Dr Corey Wiggins is executive director of the National Association for the Advancement of Colored People (NAACP) in Mississippi. This article is part of a series with Social Europe on the 2020 U.S. elections.
In a speech in 1964, the civil-rights activist Ella Baker declared: ‘Until the killing of black men, black mothers’ sons, becomes as important to the rest of the country as the killing of a white mother’s son—we who believe in freedom cannot rest until this happens.’ The broadening conversation on race in today’s socio-political environment is deeply rooted in the history of devaluation of African Americans’ lives and experiences.
That history of degrading African-American dignity can be traced to the country’s early beginnings, when slave traders forcibly brought enslaved Africans to the country as free labor. A labor that remains without reparation.
Consider the emotional impetus of love. Love is an emotion capable of evoking emphatic joy and soul-shattering pain. Its ambivalence aptly describes the unpredictable socio-political imbalance African Americans experience. We love a country that does not always love us back—in painful pursuit of the unconditional love full access to justice would engender.
The issues range from the smallest racially motivated micro-aggressions to systematic challenges—such as mass incarceration—that limit the justice which should flow equally to all. Communities across the US have grown tired of the institutions and practices which—and people who—subscribe to this limiting of justice and liberty. The resulting unrest across rural and urban communities is no novelty in the historic and continued struggle for civil rights.
Only 65 years ago, two white men, full of racial hatred, brutally murdered a 14-year-old African-American boy for allegedly flirting with a white woman. Days after Emmett Till’s murder, his mother could only identify his remains because of a personalised ring found on his body. His murderers, the white woman’s husband and her brother, beat him, gouged his eye out, shot him in the head and threw his body in a river, tied to a cotton gin with barbed wire.
At Emmett’s funeral, his mother insisted upon an open casket so the world could see what the men had done to her black son. In so doing, Mamie Till helped spark a new era in the movement for black lives. The promise of justice and liberty was not however yet available for African Americans, despite the evil darkness from whence it came.
America finds itself once again at such an inflection point. Though we have come far, in 2020 we still find ourselves struggling to fulfill the promise of justice and liberty for all. Much like the senseless and violent murder of Emmitt Till, the murders of Breonna Taylor and George Floyd at the hands of police only provide more evidence that the struggle to value all America’s citizens is unfinished.
Even during this presidential election, the country’s moral disease of devaluing black lives has been fully displayed. Articulated grievances—ranging over the response to the coronavirus, the growing racial wealth divide, the pay gap between black women and white men, disparities in access to healthcare and healthcare outcomes—have been received with empty words and few pledges.
The systemic exploitation of African America is predicated on the immoral view that African Americans’ lives can be discarded. How can a country balance the scales of justice, while it continues to devalue black lives through public policies which have adverse impacts on families, communities and the country at large?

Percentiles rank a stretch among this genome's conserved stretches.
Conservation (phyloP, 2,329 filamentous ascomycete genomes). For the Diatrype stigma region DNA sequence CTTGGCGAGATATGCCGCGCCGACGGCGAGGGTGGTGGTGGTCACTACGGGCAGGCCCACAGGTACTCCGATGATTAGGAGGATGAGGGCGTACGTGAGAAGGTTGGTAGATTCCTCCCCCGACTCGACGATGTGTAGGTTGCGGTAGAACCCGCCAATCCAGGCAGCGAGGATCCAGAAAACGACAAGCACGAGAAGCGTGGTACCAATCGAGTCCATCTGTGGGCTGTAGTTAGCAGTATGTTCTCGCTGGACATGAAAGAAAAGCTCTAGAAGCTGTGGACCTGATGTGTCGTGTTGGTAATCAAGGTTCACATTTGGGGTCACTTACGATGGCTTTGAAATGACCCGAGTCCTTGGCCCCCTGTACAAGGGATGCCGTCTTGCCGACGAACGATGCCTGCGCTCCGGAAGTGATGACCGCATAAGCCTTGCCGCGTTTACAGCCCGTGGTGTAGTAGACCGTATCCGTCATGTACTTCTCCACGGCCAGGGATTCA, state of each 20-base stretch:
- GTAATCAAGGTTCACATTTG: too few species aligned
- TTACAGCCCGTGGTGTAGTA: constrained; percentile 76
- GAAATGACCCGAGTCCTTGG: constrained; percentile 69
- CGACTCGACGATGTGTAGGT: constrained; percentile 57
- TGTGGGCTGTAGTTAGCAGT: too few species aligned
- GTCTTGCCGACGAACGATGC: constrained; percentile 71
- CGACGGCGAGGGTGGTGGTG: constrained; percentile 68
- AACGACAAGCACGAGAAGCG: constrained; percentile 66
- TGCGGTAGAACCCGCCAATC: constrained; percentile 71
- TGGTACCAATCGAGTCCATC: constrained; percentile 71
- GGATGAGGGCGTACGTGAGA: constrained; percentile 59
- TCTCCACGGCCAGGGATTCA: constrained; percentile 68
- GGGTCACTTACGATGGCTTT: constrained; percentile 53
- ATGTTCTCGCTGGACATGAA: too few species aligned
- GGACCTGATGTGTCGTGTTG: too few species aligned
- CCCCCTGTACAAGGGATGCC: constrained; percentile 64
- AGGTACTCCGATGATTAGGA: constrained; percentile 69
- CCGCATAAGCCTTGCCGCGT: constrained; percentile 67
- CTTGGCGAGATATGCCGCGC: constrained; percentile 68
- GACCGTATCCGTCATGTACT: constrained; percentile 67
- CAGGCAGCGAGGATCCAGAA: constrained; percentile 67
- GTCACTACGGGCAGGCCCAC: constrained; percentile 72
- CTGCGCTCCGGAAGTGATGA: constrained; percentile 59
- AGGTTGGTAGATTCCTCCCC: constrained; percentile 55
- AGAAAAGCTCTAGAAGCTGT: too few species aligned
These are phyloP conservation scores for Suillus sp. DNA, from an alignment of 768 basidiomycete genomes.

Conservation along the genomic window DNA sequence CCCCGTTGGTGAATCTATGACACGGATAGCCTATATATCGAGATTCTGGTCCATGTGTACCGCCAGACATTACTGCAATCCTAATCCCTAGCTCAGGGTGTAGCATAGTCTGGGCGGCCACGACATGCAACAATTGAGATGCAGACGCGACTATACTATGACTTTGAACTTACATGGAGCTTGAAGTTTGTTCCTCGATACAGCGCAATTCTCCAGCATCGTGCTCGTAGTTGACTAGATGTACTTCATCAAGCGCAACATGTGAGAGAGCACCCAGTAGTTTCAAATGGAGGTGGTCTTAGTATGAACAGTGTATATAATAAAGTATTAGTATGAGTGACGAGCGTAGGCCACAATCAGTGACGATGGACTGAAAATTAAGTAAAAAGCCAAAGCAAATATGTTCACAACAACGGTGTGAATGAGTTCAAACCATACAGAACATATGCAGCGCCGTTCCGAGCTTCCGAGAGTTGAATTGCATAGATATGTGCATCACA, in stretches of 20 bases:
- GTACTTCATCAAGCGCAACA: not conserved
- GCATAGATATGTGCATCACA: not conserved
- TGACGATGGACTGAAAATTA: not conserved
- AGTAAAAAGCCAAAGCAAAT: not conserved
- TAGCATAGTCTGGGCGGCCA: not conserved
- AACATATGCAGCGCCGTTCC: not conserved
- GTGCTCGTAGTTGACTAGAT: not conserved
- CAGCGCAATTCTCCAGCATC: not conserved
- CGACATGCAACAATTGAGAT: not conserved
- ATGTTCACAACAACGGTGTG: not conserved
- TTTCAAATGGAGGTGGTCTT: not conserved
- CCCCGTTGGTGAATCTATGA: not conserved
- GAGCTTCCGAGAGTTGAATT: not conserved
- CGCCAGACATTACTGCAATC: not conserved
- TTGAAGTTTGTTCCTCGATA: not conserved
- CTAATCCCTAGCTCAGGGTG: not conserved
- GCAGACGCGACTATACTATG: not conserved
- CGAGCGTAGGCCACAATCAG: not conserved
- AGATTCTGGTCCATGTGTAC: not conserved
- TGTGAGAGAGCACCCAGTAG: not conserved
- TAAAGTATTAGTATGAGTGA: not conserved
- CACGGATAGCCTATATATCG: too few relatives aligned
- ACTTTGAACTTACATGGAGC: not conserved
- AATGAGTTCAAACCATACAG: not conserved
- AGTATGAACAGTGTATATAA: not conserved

How do African Americans engage with a system where freedom and justice are promised but remain as locked behind a door? Some will argue that structural, systemic racism does not exist and will point to individual examples of African-Americans who have succeeded. They will claim that we live in a post-racial society which, after all, elected its first African-American president.
One cannot however judge this country’s practical and moral application of equity on singular achievements. There is little to celebrate when only a select few have been granted access to the keys to liberty and justice. Especially so when many remain outside, victim to the cold and callous winds of high unemployment, inadequate housing, low wages and unaffordable healthcare.
We cannot evaluate the struggle for civil rights and freedom on the outcome of elections alone. Elections serve as a reminder of what is wrong in our country, as well as what is right.
We continue to debate policy issues, such as reforming the criminal-justice system. We continue to struggle to find solutions to ensure that children in high-poverty communities have access to quality education. We continue to fight to make healthcare a right rather than a privilege. We continuously search for resources to spur inclusive economic development in communities that need it most.
We denounce language from the highest levels of government that embraces and fans the flames of white supremacy. In America’s south, we are still working steadfastly to remove the Confederate symbols and monuments of our past, products of a history founded on racial hatred.
Nothing about America’s struggle towards justice has been easy or free. The protests, the marches and demonstrations occurring across the country this year are part of that pursuit of unconditional love through which black America demands to be fully visible and valued. It is through these demands we continue the historic struggle for civil rights.
We will fight for freedom until Black Lives Matter.
This article originally appeared on Social Europe.
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